Written by a baptist minister and nursing home chaplain, On Vanishing is a fascinating and unusual take on dementia and how we view it in our modern society. Traditionally, says Lynn Casteel Harper, we talk of people ‘fading away’ or ‘vanishing’ as the disease takes hold. But combining personal stories with theology, history, philosophy, literature, and science, she confronts our elemental fears about disappearance and death. Ultimately, she asks, can we learn how to ‘vanish well’?
Harper encounters dementia on a personal level, witnessing her grandfather’s struggle with the disease. She also discovers that she herself has a heightened genetic risk of succumbing to dementia, something which underlies all her musings on the nature of the illness.
As she details her own stories and encounters – of leading a prayer group on a dementia unit; of meeting individuals dismissed as “already gone” and finding them still possessed of complex, vital inner lives – Harper engages in an exploration of dementia that is unlike anything written before on the subject.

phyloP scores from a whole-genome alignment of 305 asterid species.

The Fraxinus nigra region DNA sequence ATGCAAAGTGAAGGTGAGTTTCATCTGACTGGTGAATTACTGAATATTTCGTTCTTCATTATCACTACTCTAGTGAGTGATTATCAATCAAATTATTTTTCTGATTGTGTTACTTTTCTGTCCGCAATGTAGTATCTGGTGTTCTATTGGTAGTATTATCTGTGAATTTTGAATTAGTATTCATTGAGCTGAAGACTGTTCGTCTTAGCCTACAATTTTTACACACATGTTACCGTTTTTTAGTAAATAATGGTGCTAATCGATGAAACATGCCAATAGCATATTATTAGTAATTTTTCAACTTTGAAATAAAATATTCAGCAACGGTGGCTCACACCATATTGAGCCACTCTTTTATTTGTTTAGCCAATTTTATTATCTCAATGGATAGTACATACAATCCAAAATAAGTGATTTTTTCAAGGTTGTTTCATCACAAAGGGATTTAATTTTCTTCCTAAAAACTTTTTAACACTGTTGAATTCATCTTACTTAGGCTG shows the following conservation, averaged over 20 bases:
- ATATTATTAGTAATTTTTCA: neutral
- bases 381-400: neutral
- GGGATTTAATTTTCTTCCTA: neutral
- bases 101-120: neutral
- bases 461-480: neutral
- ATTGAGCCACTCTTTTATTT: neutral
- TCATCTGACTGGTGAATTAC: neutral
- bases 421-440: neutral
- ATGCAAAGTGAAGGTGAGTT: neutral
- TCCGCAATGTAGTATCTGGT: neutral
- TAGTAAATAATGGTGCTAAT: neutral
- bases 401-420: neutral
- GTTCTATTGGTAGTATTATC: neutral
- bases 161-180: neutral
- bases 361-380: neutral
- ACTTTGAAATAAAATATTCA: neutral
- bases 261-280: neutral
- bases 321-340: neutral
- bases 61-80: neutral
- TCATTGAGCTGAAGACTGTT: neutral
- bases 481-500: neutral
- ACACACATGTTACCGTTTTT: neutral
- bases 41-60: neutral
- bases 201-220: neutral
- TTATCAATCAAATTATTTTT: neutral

Parul Sehgal, writing in the New York Times, called the book ‘a searching, poetic inquiry into dementia.. she writes without fear or aversion but with a robust, restless curiosity, a keenness to reframe our understanding of dementia with sensitivity and accuracy.’ One UK reviewer on Amazon was also moved to call it ‘a moving and insightful examination of a condition that is as common as it is misunderstood. I’m hopeful that this book will help create a sea change in our attitude toward dementia patients.’